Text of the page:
Apple has been in the spotlight recently as the Chinese government issued restrictions on iPhone and other Apple device usage (including Air pods and iPads). It began with restrictions on use by employees of the central government. It was then expanded to employees of some local governments and State-owned entities.
This was significant because China is Apple’s third largest market. So, this could mean a 3-5% revenue hit. More if you could employee families.
But its mostly in the news because of the bigger geopolitical question. Is China finally retaliating to actions by the US government against Chinese tech companies?
That’s the big question this has raised.
- Apple is definitely exposed in China as a business. It’s a major market for them. And they source the vast majority of their manufacturing in China. This cannot be moved quickly. It’s part of a highly developed manufacturing ecosystem.
- The US government has now been taking repeated and escalating actions against Chinese tech companies since 2019. It started with Huawei and the first entity-list ban in 2019. But this has expanded to other companies and to an increasing range of actions against companies. And this is not just in the US – or on foreign companies operating in the US (which is its legal jurisdiction). The US government is also attempting to enforce its rulings on foreign companies in foreign countries. It is attempting to apply its decisions extra-territorially, telling what China companies can and can’t do with other Chinese companies in China. That was a big escalation.
- China has largely not responded. The US has fired every bullet in its gun. China, despite having far more options for action, has really not done much in response.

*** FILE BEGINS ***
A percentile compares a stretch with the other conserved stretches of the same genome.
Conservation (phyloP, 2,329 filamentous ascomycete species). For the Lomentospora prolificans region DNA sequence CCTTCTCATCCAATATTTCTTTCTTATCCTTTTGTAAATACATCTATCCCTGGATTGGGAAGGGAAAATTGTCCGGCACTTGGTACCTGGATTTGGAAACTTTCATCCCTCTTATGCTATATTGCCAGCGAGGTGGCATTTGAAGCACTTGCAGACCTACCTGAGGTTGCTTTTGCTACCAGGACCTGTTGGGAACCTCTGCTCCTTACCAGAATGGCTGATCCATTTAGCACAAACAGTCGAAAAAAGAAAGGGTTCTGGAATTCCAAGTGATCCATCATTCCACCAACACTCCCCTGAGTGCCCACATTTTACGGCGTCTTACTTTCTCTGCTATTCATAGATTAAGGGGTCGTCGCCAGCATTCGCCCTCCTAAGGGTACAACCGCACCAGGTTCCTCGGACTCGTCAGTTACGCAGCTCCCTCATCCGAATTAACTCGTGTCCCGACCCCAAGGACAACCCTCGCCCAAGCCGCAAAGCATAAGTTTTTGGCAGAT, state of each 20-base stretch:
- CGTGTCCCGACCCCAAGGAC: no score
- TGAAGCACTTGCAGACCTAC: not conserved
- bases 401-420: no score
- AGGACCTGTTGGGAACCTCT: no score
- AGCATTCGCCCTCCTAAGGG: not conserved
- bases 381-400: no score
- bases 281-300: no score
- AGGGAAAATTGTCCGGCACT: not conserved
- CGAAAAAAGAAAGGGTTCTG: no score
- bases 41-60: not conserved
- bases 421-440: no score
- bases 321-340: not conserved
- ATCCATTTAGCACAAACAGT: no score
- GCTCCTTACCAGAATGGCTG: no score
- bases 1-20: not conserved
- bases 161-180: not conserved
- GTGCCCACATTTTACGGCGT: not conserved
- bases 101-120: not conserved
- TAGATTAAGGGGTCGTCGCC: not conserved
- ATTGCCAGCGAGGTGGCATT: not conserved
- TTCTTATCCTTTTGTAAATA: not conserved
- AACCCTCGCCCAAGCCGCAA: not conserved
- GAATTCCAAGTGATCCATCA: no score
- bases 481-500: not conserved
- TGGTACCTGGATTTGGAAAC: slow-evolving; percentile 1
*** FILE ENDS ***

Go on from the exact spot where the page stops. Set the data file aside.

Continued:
So, is this last point finally changing? If so, what is the future of Apple in China?
Here is my prediction (i.e., guess):
- In the short-term, Apple is going to be limited to a small segment of the market (under 15%) by various mechanisms. It will be the result of a combination of domestic competition and government action. Apple is good competition for domestic companies, and it helps them become globally competitive, which the government is in favor of. There will also be technology transfer and talent training benefits. Keeping the status quo will also not shock the current manufacturing situation.
- Over the long-term, Apple will likely fade in China. Think 5 years. It has power as a luxury brand, but it is that doesn’t create a lot of staying power with Chinese consumers. And ultimately, domestic smartphone makers are far more aggressive and innovative.
I’m basing this prediction on three forces:
- The role and interests of the State
- The evolving domestic competition
- The demands and interests of Chinese consumers
Force 1: What Are the Role and Interests of the State?